I see "Bel Air" as a follow up to Jimi Hendrix's track "1983" with it's washes of sound which never fall into ambient banality due to the delicacy and sensitivity of the playing and the tough beats which anchor them. There are parallels in the mood to John Martyn's album "Solid Air" which was also released in 1973 with it's blend of electric piano and reverbed twanging guitar. However where Martyn finds sorrow and darkness in this mix Can find a massive neutral charge, removed from any identifiable human emotion, more like standing on a beach in the sun as a cool breeze brushes your face. Not quite elation, not quite pensive.It is this aspect which means this is an album you can listen to in any mood and find yourself in a different place. Only a later album like "Loveless" by My Bloody Valentine would combine this level of the avant and the pop in one sound although again the prevailing mood on MBV's masterwork was intense nostalgia and pain.

Before this monster track comes Can's sweetest pop song. Moonshake has the same sexy samba groove as the title track but this time the Jobim in the beat is given free reign. A cousin to "One More Night" from "Ege Bamyasi" and directly reused by Can themselves on the later "Saw Delight" for the soundalike "Don't Say No", this is a propulsive stomper which is both funky and weird with the odd scratches and bleeps which take the place of a solo in the middle. Can's disco side would coem to full fruition on their one UK hit, the facile but fun "I Want More".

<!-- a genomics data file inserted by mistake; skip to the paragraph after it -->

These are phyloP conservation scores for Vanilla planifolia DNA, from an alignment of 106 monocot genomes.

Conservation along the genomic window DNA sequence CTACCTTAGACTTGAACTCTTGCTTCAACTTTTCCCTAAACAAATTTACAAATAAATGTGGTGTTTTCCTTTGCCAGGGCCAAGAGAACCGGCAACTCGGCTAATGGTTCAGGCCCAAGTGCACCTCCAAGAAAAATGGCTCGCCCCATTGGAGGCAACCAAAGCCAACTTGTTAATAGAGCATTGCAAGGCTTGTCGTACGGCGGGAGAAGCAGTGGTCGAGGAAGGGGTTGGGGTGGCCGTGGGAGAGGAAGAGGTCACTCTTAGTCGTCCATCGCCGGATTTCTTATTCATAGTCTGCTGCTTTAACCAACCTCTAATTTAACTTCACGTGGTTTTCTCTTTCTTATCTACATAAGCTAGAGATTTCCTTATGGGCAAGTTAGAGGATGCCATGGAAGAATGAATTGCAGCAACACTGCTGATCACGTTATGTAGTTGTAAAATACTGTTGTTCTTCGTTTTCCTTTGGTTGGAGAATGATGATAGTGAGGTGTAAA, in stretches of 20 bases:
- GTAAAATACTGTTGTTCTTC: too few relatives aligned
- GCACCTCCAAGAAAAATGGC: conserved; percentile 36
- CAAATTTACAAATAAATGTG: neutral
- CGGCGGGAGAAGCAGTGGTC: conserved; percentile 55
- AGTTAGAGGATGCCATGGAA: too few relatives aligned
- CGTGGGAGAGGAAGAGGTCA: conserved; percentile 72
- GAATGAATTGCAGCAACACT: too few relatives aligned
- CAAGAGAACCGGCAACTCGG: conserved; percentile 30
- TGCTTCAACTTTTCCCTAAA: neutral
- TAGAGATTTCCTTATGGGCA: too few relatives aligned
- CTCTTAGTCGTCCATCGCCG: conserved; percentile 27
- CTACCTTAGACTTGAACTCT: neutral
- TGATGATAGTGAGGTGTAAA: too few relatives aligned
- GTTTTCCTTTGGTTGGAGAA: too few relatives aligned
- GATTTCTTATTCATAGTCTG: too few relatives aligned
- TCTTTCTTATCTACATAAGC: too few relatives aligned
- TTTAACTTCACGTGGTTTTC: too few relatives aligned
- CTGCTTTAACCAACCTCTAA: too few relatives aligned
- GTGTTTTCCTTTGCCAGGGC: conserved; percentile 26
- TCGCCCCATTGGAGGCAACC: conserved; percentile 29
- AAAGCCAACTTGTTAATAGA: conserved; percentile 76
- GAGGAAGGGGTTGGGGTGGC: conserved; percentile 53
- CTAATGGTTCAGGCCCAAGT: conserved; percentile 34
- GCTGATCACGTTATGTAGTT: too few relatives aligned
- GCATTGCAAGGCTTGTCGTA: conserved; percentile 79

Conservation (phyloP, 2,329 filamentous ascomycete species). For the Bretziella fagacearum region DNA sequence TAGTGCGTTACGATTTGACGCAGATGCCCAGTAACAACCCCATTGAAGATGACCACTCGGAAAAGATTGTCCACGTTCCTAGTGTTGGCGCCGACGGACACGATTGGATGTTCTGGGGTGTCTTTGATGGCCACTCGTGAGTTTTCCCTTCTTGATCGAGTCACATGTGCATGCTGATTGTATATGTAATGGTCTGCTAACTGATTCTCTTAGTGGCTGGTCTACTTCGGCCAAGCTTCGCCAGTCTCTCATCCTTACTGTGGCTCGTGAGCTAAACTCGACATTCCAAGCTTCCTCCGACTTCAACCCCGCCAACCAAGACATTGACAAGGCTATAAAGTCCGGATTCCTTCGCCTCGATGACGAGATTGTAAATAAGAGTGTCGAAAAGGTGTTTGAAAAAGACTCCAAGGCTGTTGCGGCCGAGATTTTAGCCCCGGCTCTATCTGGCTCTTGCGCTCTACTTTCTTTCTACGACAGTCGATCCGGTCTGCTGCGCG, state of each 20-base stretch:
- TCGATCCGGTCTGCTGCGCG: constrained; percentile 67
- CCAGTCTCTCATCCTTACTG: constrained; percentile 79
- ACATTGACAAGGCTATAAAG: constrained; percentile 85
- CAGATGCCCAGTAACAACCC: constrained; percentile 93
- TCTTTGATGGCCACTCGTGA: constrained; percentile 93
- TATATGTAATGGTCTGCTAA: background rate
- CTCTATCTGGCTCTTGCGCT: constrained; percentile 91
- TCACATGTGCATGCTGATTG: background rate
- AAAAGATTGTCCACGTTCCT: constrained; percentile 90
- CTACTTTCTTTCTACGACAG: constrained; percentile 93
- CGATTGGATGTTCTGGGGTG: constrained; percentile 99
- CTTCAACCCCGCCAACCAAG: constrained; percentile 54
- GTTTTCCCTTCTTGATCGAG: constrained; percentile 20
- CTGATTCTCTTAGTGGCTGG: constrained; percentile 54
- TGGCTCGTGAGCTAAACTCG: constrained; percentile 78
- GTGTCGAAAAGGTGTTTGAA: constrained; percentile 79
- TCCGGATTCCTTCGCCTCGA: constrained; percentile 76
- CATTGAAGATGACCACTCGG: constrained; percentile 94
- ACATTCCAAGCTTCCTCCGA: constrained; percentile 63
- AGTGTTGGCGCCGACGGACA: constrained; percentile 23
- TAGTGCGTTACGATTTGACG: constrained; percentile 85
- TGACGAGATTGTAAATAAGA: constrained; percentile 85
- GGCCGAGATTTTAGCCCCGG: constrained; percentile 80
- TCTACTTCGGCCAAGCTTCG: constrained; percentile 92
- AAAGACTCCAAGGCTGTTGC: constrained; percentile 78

I can see why this album is often under rated compared to the more obviously rocking Mooney era "Monster Movie" and the Damo led "Tago Mago". It is possible that "Future Days" could be perceived as being a little bland after their previous fire breathing sturm und drang. However I feel that many of the early Can tracks are too close to The Velvet Underground and The Mothers in style and simply lacking in the narcotic melody they would find on Ege Bamyasi" and "Future Days". Despite the ferocity of Malcolm Mooney I find much of the garage rock Can boring in the same way I find much of the proto punk critics darlings like The Stooges tedious. If you are going to have no tune then go all the way and sound like "Negativland" by Neu! I would suggest that at least half of "Tago Mago" and "Monster Movie" are more of a "mess" than "Bel Air"!

Of their later albums after "Future Days" I dislike "Soon Over Babluma" and "Landed" (their worst album by some way) but enjoy "Flow Motion" for it's odd dub experiments and poppy disco and enjoy the first album with new members Rosko Gee and Rebop Kwaku Baahchaz, "Saw Delight" which has a sunny around the world in a day vibe.

Thanks for reading

Maningrey
@London School of Sound